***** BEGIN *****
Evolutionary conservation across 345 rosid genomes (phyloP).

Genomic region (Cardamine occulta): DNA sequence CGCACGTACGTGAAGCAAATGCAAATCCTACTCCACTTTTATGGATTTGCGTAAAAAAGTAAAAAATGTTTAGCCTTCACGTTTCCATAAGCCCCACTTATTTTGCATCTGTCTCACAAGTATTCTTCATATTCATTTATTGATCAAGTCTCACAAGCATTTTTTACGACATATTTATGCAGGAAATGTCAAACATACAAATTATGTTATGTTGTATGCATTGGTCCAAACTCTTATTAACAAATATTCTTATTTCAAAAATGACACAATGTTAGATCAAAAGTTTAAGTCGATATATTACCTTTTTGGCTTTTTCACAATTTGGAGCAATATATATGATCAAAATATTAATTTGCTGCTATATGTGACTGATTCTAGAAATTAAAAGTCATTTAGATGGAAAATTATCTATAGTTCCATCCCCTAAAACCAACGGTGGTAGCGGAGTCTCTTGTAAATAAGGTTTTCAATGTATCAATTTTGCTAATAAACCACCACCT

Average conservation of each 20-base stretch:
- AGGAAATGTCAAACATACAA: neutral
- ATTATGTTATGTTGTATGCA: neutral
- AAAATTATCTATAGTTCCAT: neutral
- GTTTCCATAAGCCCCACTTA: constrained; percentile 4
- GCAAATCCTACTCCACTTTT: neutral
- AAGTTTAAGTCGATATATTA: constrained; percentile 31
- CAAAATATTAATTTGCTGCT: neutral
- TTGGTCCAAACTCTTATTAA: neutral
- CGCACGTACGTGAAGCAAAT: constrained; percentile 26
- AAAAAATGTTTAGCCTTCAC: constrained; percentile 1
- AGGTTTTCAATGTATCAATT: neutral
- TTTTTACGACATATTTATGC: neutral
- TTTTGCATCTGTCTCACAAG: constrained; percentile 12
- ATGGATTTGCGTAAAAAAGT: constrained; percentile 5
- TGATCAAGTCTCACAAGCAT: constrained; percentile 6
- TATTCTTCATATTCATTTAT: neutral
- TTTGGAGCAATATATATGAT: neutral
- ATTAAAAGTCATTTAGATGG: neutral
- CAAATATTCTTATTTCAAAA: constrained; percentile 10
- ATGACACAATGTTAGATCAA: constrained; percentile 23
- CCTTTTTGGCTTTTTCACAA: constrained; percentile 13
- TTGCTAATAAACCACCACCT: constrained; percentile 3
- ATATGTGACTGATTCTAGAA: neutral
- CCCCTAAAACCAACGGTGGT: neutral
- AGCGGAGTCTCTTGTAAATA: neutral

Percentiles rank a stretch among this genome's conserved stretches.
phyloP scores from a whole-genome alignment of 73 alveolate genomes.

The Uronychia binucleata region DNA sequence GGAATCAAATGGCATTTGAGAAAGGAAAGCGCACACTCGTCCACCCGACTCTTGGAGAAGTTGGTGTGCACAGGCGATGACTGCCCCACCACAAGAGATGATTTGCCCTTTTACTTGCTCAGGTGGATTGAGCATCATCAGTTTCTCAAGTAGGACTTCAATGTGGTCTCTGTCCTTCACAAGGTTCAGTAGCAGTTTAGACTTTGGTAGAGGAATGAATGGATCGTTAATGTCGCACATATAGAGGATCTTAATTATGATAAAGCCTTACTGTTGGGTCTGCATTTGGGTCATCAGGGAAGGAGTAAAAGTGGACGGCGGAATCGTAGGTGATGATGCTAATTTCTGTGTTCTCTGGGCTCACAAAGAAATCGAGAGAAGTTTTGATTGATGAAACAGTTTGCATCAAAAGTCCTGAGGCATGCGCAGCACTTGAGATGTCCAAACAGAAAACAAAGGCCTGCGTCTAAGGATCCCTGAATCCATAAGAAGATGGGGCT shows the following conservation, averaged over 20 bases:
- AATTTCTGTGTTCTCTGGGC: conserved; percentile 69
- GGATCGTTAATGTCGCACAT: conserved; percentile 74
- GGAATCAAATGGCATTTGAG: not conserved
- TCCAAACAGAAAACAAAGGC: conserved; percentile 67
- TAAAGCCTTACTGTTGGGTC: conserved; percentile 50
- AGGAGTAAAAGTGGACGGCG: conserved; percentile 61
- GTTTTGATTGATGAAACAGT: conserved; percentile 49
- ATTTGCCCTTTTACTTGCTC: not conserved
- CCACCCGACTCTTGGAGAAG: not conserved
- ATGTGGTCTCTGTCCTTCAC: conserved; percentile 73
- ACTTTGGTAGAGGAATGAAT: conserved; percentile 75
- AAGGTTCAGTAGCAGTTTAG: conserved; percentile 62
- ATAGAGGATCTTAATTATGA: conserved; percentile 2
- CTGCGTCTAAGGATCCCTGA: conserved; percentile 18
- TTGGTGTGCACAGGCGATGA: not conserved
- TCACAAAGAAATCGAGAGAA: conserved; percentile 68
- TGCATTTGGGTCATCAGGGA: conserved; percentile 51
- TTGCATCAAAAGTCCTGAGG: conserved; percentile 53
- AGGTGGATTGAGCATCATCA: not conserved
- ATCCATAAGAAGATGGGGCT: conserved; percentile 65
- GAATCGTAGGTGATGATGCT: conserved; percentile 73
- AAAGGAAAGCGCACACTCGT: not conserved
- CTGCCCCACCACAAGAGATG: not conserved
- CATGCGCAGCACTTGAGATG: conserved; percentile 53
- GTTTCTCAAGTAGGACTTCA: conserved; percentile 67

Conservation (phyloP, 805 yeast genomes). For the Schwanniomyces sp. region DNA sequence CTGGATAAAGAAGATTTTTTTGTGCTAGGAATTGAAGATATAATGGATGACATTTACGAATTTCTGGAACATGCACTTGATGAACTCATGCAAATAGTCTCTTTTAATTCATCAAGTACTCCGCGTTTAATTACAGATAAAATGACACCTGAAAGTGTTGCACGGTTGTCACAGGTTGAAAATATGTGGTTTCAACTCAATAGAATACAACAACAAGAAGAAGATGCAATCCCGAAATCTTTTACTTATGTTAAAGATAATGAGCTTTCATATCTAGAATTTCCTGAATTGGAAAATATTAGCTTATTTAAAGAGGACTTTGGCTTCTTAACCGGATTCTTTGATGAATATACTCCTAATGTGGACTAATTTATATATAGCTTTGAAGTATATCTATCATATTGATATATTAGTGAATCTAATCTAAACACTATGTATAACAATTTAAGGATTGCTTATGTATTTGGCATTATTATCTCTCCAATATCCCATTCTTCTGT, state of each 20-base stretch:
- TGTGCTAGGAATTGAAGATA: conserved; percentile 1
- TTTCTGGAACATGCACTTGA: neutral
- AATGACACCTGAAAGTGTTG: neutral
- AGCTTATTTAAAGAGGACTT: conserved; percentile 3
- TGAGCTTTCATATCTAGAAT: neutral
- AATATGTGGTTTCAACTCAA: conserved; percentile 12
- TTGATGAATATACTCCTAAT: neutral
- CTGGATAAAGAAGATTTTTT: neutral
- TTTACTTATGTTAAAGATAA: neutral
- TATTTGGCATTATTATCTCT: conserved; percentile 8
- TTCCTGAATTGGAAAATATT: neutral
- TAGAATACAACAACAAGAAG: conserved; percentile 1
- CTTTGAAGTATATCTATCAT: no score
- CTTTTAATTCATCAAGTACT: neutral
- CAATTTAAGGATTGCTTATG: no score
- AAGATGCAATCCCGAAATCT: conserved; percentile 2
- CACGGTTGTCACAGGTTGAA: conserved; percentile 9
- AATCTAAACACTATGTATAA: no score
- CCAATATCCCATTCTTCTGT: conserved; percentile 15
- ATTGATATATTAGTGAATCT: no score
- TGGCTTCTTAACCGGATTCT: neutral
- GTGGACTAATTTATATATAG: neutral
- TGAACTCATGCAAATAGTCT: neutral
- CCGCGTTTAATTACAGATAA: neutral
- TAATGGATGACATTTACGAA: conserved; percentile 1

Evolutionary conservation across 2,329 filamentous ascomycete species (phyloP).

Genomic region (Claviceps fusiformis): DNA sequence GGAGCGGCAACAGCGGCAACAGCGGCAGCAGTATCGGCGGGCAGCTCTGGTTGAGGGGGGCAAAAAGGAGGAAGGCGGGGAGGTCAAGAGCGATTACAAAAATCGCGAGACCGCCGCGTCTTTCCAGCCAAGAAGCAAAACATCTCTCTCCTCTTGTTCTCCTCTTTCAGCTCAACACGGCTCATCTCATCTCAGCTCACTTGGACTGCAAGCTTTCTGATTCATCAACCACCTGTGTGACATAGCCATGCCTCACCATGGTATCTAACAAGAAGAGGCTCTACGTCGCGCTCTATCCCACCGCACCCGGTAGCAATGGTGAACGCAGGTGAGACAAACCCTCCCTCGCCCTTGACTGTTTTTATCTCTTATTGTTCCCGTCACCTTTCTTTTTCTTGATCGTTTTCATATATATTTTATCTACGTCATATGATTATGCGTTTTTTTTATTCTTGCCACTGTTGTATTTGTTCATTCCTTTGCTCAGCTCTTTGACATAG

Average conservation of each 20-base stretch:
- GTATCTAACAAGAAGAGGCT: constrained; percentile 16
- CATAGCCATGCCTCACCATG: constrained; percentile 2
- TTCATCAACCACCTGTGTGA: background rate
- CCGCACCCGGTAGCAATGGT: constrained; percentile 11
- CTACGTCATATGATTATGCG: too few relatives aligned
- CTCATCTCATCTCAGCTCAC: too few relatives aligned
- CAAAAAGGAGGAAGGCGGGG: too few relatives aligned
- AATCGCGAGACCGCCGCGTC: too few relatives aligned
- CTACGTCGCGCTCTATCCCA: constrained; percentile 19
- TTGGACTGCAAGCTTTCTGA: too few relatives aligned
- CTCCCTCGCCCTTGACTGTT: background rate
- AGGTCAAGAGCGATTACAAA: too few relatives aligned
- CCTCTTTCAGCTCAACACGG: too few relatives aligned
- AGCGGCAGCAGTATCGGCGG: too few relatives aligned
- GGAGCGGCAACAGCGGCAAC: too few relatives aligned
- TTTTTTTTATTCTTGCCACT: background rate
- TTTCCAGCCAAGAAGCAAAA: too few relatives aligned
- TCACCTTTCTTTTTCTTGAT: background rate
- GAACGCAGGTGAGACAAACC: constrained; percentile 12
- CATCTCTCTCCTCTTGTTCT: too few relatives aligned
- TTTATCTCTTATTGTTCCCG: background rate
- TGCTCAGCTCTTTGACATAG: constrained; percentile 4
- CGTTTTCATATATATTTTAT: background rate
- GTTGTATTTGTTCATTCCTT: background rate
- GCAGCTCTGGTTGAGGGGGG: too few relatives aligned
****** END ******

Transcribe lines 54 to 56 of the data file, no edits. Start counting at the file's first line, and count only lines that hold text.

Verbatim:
- CTGCCCCACCACAAGAGATG: not conserved
- CATGCGCAGCACTTGAGATG: conserved; percentile 53
- GTTTCTCAAGTAGGACTTCA: conserved; percentile 67